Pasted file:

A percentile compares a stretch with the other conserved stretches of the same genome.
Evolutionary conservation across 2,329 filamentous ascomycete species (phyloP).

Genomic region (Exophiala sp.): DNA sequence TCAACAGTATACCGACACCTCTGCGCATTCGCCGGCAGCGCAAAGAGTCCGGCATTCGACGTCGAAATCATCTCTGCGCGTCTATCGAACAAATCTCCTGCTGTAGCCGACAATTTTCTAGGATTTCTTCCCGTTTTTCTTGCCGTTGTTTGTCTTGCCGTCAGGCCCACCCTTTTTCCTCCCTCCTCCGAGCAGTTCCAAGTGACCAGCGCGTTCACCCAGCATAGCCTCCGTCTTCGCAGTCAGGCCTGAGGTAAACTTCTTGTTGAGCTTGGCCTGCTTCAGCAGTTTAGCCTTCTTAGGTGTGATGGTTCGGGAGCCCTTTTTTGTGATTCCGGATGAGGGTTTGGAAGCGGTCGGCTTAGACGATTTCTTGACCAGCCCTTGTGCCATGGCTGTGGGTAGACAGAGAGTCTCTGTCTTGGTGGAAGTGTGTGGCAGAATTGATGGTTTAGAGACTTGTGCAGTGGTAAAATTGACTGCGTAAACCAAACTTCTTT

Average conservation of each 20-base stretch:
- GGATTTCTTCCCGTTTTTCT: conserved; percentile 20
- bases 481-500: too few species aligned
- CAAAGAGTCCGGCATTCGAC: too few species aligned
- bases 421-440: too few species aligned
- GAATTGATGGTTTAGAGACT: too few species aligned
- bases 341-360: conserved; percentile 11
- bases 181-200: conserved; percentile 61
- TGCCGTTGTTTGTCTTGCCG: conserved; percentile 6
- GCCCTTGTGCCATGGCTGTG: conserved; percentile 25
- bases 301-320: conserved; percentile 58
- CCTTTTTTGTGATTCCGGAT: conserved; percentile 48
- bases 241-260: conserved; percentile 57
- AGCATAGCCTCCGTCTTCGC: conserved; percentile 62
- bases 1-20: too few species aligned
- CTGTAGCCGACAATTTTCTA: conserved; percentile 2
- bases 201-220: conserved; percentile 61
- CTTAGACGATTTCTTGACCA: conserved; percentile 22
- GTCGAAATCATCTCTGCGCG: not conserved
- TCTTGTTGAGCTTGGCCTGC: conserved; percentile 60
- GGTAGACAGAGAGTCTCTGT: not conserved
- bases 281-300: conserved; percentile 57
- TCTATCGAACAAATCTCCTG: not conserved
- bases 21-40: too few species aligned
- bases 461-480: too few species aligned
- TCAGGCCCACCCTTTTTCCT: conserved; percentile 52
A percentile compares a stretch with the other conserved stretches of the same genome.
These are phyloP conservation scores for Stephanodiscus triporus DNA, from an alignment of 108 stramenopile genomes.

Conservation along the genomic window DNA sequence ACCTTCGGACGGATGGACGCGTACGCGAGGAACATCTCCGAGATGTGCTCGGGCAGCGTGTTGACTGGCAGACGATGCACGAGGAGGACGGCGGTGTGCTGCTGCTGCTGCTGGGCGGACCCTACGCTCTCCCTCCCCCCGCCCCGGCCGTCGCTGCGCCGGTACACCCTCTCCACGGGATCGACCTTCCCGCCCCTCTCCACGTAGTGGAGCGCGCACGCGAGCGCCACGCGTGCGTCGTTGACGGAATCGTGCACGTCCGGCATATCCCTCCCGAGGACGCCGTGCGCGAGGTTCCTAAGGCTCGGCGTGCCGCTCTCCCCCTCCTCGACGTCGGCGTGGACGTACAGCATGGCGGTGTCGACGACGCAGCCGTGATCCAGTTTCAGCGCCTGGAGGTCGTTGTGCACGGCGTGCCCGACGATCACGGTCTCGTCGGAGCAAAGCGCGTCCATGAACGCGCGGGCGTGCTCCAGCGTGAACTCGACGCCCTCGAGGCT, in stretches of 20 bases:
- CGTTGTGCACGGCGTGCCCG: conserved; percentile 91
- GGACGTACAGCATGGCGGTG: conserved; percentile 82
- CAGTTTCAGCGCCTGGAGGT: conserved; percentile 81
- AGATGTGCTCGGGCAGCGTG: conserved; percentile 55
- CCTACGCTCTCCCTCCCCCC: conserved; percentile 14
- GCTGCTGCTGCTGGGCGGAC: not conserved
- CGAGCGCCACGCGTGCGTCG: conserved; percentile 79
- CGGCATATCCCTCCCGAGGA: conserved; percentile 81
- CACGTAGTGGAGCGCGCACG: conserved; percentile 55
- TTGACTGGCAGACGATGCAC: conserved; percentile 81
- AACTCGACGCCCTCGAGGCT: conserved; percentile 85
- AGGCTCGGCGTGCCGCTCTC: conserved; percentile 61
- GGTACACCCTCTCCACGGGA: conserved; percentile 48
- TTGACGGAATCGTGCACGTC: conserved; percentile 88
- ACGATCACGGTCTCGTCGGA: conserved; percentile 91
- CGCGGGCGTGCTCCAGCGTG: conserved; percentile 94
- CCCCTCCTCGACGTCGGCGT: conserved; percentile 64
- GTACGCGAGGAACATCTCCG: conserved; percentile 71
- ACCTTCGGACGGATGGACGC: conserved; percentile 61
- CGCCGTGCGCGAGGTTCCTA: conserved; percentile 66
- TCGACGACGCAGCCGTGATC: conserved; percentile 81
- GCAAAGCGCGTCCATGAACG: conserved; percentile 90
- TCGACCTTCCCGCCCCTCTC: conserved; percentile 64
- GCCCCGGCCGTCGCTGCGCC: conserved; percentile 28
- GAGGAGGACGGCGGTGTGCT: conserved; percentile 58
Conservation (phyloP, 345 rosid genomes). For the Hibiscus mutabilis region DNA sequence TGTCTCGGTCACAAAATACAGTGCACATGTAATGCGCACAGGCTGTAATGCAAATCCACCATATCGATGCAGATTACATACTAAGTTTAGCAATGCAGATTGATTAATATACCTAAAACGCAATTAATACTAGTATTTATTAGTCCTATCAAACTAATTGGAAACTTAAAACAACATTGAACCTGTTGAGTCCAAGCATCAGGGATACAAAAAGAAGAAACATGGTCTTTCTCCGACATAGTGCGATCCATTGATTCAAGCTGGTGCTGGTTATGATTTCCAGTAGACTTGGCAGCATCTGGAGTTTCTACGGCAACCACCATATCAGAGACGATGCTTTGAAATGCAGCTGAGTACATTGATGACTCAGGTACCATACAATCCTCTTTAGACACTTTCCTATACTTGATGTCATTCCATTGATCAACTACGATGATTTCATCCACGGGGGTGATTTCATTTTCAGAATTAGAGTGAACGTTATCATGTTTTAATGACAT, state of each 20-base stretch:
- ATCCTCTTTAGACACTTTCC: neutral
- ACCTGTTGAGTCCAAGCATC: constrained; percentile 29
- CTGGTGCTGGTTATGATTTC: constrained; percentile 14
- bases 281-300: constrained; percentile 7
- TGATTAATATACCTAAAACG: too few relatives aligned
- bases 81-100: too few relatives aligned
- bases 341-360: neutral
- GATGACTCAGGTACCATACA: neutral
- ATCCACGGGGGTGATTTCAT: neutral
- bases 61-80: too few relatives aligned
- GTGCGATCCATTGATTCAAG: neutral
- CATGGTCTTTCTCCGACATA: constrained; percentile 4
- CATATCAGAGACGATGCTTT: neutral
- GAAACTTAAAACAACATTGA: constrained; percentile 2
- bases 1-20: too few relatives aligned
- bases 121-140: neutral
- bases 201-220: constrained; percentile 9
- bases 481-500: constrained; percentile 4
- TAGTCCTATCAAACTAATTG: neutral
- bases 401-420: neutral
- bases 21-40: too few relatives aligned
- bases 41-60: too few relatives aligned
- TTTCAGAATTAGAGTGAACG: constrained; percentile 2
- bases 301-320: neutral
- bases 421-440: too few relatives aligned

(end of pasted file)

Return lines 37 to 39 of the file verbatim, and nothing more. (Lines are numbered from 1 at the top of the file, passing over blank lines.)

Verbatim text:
- CCTACGCTCTCCCTCCCCCC: conserved; percentile 14
- GCTGCTGCTGCTGGGCGGAC: not conserved
- CGAGCGCCACGCGTGCGTCG: conserved; percentile 79